This content is not included in your SAE MOBILUS subscription, or you are not logged in.
Design Weight Reduction and Attendant Economics
ISSN: 0148-7191, e-ISSN: 2688-3627
Published January 01, 1964 by SAE International in United States
Annotation ability available
Weight reduction designed into highway vehicles can be made to pay off in a variety of ways, but the largest by far, is hauling of greater payloads within legal weight limits.
General areas of weight reduction are: use of lesser amounts of similar materials, utilization of lighter materials, use of lighter components for the same purpose, and elimination of unnecessary parts.
Cost increases required to save weight vary over a wide range, and may even be negative in some cases. Value to the operator of the pound saved depends on a multitude of factors, including ability to replace lighter tare weight with payload, degree of utilization, and amount of revenue from hauling the extra pound.
CitationBrumbaugh, G., "Design Weight Reduction and Attendant Economics," SAE Technical Paper 640355, 1964, https://doi.org/10.4271/640355.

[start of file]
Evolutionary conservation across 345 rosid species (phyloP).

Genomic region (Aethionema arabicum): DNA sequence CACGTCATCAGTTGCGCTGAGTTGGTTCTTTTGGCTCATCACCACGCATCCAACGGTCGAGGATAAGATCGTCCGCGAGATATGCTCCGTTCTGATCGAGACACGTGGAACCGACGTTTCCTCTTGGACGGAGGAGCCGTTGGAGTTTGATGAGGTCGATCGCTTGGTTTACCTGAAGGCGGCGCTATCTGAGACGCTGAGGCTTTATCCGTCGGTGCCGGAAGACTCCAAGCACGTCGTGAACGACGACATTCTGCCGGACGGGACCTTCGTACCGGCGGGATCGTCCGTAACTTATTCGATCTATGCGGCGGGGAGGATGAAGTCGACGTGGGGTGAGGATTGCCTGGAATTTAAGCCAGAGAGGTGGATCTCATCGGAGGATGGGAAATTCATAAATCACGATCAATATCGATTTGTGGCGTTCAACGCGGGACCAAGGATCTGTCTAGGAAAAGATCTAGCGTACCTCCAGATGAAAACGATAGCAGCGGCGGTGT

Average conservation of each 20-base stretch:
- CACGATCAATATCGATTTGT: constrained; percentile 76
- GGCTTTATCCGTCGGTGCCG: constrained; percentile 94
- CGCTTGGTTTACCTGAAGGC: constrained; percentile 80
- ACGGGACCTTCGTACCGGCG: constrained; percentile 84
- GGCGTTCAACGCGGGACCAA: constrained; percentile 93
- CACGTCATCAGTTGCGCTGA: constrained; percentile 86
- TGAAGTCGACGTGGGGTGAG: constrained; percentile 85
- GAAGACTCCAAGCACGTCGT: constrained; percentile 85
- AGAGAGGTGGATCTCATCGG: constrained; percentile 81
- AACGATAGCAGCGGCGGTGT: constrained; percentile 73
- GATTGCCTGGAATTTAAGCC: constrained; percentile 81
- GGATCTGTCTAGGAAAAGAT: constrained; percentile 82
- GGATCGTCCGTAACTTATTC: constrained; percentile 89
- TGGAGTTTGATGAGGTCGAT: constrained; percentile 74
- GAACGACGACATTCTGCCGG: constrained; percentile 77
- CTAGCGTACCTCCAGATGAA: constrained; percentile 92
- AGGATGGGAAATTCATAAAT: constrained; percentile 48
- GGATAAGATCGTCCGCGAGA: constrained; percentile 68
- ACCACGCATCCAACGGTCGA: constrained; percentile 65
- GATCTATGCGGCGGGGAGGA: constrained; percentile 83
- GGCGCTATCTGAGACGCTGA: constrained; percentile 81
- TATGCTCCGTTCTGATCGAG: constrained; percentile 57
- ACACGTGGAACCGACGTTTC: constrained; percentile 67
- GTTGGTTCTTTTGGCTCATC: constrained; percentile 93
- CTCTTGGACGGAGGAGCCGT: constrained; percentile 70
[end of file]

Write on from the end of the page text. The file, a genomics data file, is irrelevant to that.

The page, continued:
- FrostR. W., “The Static and Dynamic Behavior of Hybrid Steel Beams.” Paper presented at SAE National Powerplant Meeting, Chicago, October 1963.
- ShombergerS. J., and WingersonE. A., “Truck Frame Siderail Design.” Paper presented at SAE National Powerplant Meeting, Chicago, October, 1963.
- WawrousekR., “The Role of Heat Treated Side Rails in the Trucking Industry.” Paper presented at SAE Heavy Duty Vehicle Meeting, Milwaukee, September, 1961.
- KucheraG.J., and PanlenerR. A., “Lightweight Frames by Machine Quenching.” Paper presented at SAE Heavy Duty Vehicle Meeting, Milwaukee, September, 1961.
- PetersburgR. C., “Expanded Royalite as an Automotive and Truck Body Material.” Paper presented at SAE Automobile Week, Detroit, March, 1964.
- JamesM. Smith, “The Case for the Aluminum Engine.” Paper presented at SAE National West Coast Meeting, Portland, August, 1961.